Do we really need someone to tell us to unplug?
My column is short this week.
Here’s why. It was 70 degrees and beautiful on Sunday in Raleigh.
I typically write this column on Sunday because, well, it’s due on Sunday.
Never miss a local story.
But on this day it was too beautiful to stay inside staring at a computer screen.
I eventually left my family in the yard so I could come in and meet my deadline. I’m loyal to my deadlines.
If this is what spring is going to look like, then I may need to juggle my schedule a little. No more writing on the weekend.
My not wanting to be on the computer on this day reminded me that a national event is coming up on March 7-8. It’s called the National Day of Unplugging.
My family may say that I’m not unplugged often. It’s hard for me because I don’t have a normal workday where I go into the office for a certain amount of time daily to write and do my social media.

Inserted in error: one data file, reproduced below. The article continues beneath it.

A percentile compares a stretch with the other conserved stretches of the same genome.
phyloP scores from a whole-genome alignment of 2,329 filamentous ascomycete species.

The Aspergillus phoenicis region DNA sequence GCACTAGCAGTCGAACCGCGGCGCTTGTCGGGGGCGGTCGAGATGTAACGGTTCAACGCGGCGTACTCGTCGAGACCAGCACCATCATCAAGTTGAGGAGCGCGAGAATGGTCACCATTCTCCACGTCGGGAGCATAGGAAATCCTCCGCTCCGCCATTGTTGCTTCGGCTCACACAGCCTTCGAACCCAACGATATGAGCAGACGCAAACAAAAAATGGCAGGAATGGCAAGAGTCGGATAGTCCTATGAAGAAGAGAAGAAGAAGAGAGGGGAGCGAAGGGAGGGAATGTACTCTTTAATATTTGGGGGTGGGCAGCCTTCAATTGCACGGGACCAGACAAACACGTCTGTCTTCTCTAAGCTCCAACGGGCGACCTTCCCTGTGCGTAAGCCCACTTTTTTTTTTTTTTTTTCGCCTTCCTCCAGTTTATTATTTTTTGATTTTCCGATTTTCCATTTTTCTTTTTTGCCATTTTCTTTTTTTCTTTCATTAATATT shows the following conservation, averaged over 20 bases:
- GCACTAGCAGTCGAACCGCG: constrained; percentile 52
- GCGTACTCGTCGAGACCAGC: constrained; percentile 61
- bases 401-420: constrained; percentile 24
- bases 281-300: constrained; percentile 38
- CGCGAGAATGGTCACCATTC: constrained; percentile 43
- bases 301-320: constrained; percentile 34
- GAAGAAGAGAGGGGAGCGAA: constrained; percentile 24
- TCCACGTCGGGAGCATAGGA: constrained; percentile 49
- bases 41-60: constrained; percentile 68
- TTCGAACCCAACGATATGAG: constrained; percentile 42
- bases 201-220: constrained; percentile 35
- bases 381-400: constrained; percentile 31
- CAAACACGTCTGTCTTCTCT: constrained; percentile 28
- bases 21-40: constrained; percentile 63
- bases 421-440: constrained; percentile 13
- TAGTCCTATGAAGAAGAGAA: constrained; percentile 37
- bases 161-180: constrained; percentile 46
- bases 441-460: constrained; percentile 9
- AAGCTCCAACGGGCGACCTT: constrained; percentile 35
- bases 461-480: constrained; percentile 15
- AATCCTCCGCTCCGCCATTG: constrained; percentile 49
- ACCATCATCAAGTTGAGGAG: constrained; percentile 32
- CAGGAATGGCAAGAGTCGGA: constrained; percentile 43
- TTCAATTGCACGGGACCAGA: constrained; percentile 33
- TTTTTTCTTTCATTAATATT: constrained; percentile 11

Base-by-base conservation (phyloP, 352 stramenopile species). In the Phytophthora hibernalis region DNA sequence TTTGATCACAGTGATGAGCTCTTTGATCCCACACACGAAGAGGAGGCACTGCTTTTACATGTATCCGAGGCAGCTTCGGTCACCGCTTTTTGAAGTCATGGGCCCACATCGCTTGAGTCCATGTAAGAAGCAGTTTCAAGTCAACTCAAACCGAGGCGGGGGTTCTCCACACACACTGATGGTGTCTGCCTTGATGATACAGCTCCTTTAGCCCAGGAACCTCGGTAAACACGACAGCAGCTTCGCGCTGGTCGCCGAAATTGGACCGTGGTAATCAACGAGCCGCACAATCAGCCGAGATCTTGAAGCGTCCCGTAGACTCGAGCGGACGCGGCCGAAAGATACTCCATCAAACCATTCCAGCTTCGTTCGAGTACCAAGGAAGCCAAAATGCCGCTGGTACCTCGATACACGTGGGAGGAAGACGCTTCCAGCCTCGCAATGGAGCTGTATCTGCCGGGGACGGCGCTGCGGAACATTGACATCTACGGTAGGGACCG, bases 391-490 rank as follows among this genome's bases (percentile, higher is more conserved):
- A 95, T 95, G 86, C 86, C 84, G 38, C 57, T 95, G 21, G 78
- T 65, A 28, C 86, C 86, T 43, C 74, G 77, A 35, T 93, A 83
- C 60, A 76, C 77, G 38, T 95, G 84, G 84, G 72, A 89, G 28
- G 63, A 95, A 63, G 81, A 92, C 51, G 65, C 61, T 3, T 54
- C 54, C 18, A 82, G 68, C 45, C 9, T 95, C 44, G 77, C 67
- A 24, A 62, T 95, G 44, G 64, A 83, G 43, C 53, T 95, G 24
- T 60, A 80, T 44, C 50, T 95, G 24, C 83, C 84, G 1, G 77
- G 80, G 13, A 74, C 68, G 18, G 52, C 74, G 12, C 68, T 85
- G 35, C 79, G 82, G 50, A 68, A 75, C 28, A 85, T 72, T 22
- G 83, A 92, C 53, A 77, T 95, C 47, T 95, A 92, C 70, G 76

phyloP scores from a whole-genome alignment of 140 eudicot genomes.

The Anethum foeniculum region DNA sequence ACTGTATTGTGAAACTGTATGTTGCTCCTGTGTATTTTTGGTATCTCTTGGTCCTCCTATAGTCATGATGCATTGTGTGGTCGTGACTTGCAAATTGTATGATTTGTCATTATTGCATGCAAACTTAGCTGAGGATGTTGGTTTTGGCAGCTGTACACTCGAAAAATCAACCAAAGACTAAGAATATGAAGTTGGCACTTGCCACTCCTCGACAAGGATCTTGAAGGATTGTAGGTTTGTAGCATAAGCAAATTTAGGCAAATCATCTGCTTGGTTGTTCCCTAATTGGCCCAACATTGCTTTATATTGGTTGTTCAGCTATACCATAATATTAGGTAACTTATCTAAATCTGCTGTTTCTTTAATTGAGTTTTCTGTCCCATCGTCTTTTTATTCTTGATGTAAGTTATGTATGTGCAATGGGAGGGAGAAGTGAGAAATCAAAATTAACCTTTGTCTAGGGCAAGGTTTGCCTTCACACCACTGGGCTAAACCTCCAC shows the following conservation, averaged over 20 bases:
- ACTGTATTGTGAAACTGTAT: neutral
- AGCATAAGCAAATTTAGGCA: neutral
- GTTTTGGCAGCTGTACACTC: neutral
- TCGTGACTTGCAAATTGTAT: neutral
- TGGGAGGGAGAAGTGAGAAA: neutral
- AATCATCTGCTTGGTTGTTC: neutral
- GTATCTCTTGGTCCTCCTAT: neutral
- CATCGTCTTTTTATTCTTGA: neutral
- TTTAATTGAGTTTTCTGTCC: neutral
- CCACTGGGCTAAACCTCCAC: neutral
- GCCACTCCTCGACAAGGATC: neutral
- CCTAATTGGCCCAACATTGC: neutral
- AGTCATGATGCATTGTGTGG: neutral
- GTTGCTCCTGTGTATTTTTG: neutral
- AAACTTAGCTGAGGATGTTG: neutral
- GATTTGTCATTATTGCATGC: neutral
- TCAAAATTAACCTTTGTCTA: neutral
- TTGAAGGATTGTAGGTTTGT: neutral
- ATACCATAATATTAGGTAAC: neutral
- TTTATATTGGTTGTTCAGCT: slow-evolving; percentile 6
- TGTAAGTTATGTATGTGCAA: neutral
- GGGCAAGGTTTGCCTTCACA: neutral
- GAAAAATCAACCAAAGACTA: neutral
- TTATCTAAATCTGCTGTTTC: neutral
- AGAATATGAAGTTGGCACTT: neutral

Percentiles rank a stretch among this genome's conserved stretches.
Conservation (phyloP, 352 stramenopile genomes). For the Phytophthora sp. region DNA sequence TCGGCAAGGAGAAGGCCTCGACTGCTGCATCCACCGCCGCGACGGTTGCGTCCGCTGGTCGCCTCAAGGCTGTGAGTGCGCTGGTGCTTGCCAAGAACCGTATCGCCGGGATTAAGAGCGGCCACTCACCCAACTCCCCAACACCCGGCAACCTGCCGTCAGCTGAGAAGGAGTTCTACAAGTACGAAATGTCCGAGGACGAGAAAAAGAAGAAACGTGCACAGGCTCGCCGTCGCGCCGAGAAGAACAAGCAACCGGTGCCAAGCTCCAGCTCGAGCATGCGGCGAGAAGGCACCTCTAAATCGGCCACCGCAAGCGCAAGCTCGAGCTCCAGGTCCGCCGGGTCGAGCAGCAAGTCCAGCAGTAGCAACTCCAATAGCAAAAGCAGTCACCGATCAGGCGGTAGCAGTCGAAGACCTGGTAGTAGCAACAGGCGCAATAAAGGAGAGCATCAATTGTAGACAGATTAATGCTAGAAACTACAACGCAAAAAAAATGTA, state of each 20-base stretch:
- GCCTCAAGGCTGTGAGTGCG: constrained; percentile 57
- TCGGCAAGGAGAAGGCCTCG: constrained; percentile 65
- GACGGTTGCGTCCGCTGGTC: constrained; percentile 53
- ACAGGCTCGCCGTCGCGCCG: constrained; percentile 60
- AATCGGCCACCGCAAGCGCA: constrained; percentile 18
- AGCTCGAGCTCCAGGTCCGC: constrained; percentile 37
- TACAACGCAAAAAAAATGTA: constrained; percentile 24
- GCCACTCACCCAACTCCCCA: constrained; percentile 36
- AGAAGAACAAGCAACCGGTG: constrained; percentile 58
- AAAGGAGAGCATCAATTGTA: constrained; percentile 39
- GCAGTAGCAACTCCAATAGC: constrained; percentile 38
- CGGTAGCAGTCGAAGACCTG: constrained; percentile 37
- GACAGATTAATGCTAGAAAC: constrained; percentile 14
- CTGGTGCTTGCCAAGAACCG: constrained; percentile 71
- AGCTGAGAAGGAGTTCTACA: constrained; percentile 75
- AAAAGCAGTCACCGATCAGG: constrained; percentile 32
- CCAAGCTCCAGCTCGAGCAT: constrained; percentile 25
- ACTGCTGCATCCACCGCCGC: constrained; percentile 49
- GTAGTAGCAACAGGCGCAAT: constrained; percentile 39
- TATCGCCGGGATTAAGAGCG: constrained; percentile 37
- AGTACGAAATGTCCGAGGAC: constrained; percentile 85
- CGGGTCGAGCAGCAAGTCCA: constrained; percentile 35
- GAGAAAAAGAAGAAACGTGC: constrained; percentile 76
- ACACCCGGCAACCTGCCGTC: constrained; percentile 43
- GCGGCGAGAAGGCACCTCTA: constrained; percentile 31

Despite my random hours, I really don’t think I need a national day to remind me to unplug.
Do I need to do better with time management?
But, I don’t think I need a day to unplug for someone to remind me to live life.
When they say unplugged, do they mean from T.V., too?
I am guilty of watching “The Voice” while my two kids played upstairs. That was some great downtime for me. I didn’t need to play with them. But I made sure they were unplugged.
And if anyone needs a day of unplugging, it’s today’s young people. I have to unplug my kids often. It’s a challenge, too. We fight over that issue more than anything.
I basically have to kick them outside. As it gets warmer, I’ll be doing more of that.
Then I will get plugged in because I will finally have some peace and freedom to do what I want.
Do you unplug?